Treatment

Incidental identification of WPW on electrocardiogram requires assessment of possible symptoms. If the patient is asymptomatic having never had palpitations or syncope, no further specific treatment is required. It is important, however, to remind the patient that they should not take digoxin or verapamil. If the individual is a pilot or makes his living by driving a vehicle, one may be concerned with the possibility of development of atrial fibrillation. It is suggested in these asymptomatic individuals that electro-physiological studies be performed to determine whether there is a short accessory pathway, which is more likely to predispose to atrial fibrillation. If that were the case, then the recommended treatment would be radiofrequency ablation of the accessory pathway. Individuals with documented preexcitation and symptoms should be considered for curative therapy, namely, ablation. If ablation is not considered, then drug therapy such as beta-blockers, amiodarone, or flecainide should be considered. In the familial form of WPW, there is also a conduction defect in the regular normal AV node system and a pacemaker is frequently required for complete heart block. Patients presenting with supraventricular tachycardia should be converted with i.v. adenosine, as seldom it is necessary to perform electrocardioversion.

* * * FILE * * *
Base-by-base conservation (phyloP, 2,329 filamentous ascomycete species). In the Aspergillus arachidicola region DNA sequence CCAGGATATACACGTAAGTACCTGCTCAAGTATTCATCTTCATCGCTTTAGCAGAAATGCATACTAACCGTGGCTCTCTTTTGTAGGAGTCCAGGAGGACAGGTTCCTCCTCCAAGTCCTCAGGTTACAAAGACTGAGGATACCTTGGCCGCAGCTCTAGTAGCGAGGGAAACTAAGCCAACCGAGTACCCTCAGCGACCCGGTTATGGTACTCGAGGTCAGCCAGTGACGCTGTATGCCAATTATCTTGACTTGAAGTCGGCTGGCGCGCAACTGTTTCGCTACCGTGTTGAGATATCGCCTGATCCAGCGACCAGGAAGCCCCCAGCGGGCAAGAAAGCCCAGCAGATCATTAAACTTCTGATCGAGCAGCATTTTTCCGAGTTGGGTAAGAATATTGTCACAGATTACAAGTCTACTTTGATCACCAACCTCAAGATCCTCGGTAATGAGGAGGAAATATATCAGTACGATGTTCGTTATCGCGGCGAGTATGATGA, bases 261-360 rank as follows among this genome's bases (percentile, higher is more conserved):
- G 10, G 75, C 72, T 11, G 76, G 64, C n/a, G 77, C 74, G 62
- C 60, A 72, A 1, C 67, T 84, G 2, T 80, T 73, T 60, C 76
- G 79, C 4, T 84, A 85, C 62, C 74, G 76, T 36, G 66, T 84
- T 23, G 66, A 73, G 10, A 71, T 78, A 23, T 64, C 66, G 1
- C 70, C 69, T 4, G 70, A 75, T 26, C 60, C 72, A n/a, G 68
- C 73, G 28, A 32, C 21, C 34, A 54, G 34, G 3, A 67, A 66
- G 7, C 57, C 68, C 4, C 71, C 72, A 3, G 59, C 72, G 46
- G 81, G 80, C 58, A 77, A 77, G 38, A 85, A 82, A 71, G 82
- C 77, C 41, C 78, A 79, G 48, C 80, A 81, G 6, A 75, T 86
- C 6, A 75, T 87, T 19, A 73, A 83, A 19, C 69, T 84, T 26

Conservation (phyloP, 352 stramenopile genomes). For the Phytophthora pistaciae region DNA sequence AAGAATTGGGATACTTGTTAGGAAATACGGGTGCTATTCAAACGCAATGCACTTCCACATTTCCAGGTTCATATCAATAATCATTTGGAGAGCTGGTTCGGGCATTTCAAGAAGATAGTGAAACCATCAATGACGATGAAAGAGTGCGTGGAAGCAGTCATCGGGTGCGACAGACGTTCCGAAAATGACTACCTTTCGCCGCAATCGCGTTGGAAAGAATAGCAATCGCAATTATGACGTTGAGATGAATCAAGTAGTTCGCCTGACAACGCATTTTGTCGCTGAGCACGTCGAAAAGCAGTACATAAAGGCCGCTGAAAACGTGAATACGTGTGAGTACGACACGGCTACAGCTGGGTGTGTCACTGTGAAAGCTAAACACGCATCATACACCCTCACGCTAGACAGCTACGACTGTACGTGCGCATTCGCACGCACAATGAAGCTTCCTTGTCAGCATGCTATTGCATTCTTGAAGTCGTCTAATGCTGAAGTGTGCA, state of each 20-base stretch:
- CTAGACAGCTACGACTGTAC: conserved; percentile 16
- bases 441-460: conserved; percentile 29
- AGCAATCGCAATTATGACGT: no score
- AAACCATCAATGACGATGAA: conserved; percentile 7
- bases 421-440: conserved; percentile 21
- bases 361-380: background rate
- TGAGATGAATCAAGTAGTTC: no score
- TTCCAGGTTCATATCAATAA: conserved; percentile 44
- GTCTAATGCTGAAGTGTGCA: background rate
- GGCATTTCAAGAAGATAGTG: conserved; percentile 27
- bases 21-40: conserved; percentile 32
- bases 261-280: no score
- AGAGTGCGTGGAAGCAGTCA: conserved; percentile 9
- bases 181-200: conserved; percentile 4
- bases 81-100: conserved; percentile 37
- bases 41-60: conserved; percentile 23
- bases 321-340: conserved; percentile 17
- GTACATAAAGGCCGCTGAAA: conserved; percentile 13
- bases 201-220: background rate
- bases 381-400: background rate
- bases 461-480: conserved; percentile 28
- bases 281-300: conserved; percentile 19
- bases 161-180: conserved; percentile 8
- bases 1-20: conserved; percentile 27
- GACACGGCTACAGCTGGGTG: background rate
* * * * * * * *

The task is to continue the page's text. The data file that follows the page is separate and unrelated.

Getting Started With Dumbbells

Getting Started With Dumbbells

The use of dumbbells gives you a much more comprehensive strengthening effect because the workout engages your stabilizer muscles, in addition to the muscle you may be pin-pointing. Without all of the belts and artificial stabilizers of a machine, you also engage your core muscles, which are your body's natural stabilizers.

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